Bothnian Bay National Park
Located in the outer archipelago of Kemi and Tornio, the Lapland region of Finland.
- The nature reserve, established in 1991, covers an area of 157 km², of which 2.5 km² is land.
- The islands in the area have been born with the rise of the land, and the landscape is still constantly changing.
- There are also numerous traditional fishing bases in the area. For recreational fishermen, the sea provides clean waters, abundant with fish all year round. The whole area is an extensive traditional landscape, although one of the traditional uses of the area, hunting is prohibited.
- The Park is accessible by boat, although a visit there is only recommended for experienced small boaters. During the winter, you can access the closest islands by skis or by snowmobile. The construction of excursion and shelter ports has increased the number of boat tourists.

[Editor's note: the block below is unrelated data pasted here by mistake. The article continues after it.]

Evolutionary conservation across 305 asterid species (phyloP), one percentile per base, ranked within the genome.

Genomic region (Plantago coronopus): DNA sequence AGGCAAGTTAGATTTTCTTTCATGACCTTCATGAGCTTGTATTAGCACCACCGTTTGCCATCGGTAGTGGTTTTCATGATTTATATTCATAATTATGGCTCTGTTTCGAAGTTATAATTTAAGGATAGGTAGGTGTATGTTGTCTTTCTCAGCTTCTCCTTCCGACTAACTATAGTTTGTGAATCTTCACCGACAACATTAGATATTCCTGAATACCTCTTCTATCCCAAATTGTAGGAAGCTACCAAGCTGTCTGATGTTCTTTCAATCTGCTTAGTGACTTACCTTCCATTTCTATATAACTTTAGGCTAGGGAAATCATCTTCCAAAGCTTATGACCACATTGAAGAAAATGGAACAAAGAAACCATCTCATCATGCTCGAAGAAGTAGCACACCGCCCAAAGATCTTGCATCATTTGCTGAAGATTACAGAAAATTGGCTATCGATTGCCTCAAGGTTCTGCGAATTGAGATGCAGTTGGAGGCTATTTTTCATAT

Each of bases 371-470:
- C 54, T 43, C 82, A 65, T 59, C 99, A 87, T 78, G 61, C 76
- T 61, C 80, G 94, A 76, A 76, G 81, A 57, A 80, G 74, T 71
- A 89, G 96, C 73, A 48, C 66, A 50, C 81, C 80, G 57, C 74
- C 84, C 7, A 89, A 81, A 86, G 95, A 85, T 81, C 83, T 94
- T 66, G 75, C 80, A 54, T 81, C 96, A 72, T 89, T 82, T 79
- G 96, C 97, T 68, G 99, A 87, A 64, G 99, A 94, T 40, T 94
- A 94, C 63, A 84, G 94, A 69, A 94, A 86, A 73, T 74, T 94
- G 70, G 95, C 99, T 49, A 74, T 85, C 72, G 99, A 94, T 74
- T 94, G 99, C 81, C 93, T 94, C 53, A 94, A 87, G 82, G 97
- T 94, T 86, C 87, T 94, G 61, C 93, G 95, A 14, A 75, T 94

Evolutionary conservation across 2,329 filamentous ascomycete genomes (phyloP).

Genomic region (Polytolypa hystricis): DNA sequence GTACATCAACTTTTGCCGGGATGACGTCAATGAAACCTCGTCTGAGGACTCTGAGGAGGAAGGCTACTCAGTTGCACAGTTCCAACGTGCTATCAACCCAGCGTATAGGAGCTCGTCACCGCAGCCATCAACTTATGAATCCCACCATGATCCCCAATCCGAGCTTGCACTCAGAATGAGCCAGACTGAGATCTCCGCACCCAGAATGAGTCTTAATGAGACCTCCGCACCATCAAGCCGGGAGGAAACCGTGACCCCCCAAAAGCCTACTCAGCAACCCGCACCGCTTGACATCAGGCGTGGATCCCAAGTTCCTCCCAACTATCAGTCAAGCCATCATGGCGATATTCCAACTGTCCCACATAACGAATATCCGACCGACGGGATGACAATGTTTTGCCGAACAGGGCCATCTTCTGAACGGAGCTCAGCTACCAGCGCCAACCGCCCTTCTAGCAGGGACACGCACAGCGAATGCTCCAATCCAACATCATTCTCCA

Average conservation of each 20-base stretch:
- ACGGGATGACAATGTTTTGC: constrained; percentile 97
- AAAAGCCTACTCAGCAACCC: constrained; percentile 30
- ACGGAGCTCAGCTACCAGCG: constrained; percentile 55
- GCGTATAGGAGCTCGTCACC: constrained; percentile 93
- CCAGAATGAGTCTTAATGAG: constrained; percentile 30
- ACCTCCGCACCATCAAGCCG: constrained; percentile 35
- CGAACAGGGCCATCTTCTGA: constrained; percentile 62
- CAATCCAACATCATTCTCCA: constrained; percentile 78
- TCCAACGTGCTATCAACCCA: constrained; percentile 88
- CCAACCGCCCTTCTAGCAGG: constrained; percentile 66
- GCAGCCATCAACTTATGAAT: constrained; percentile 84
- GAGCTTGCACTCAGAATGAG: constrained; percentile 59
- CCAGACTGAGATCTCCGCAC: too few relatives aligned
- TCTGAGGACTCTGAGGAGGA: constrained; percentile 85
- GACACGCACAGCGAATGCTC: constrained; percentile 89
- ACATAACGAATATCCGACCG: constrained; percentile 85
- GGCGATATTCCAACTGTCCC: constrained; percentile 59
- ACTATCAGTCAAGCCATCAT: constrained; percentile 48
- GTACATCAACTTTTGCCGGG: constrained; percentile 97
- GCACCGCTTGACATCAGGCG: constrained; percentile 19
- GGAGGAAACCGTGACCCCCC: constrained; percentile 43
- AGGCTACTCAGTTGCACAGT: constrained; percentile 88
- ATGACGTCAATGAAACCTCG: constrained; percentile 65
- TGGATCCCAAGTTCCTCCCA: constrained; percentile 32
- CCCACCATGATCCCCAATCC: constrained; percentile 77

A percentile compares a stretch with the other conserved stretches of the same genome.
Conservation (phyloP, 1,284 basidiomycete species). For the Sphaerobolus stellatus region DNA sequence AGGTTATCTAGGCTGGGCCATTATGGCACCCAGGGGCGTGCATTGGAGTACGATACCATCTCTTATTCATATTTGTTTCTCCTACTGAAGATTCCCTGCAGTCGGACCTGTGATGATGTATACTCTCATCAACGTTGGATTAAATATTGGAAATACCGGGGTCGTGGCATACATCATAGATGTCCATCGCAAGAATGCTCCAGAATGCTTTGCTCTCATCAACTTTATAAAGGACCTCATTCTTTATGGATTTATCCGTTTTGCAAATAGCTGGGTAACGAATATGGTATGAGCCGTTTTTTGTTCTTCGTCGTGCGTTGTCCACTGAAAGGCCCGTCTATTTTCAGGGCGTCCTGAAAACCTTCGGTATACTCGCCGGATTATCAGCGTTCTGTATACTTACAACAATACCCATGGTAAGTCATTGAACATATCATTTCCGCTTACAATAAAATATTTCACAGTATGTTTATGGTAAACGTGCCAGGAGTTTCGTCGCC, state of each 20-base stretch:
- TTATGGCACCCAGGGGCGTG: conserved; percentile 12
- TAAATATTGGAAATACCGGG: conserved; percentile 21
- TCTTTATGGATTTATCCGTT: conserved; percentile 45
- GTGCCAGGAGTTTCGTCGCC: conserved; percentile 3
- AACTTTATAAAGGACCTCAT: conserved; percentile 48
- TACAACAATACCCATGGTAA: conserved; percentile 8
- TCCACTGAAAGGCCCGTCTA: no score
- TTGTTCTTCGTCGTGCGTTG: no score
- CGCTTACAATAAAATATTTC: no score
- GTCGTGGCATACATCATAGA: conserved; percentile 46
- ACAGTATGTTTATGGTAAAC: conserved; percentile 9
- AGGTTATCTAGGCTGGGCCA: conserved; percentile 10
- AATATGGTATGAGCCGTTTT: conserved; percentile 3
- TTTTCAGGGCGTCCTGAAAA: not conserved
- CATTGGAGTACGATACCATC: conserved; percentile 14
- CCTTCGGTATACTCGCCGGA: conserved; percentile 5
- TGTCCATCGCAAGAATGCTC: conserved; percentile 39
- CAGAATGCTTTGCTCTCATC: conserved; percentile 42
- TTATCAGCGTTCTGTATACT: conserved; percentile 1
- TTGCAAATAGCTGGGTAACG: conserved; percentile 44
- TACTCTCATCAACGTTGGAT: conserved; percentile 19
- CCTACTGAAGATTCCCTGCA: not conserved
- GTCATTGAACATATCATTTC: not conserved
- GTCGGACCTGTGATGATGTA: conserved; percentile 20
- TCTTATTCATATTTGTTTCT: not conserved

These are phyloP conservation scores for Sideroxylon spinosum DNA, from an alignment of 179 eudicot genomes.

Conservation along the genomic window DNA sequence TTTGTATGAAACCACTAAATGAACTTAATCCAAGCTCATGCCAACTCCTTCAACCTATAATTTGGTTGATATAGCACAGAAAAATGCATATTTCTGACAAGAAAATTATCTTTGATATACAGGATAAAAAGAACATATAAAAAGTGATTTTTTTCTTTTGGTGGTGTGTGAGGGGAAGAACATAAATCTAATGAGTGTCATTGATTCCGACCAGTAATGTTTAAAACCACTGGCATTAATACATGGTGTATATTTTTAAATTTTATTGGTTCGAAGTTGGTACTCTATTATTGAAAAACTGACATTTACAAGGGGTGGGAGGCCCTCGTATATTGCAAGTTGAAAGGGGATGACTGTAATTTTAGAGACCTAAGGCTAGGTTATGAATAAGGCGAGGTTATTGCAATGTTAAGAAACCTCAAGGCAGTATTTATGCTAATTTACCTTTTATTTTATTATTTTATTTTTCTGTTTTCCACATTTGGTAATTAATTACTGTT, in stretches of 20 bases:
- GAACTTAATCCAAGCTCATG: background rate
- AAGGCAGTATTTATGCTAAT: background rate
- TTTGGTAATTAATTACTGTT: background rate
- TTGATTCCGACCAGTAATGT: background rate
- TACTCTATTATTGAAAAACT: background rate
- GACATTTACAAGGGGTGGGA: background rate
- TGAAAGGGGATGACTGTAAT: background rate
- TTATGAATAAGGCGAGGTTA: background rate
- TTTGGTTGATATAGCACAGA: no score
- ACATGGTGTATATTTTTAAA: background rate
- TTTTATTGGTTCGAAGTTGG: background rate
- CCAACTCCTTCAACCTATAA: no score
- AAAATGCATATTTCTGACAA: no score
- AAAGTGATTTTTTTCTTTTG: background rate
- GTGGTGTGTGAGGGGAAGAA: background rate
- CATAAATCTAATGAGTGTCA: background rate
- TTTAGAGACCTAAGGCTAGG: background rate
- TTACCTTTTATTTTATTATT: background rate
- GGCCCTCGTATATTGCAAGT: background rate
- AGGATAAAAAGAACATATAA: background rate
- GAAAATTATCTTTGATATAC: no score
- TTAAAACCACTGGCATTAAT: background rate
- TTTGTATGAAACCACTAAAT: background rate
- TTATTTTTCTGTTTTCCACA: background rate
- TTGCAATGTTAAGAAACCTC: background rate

- There is also an underwater nature trail for divers in the area.
- The number of visitors to this rather difficult to reach marine National Park is about 10,000 per year.
- The area is situated on a land uplift coast. During the last Ice Age continental glaciers pressed a depression into the Earth’s crust, which was hundreds of metres deep. The National Park’s oldest island rose from the sea 1000 years ago.
- In addition to the arctic tern, which is the emblem bird for the Bothnian Bay National Park, you may also see the velvet scoter, the black guillemot, the ruddy turnstone, the temminck’s stint, the little tern or the greater scaup in the archipelago.
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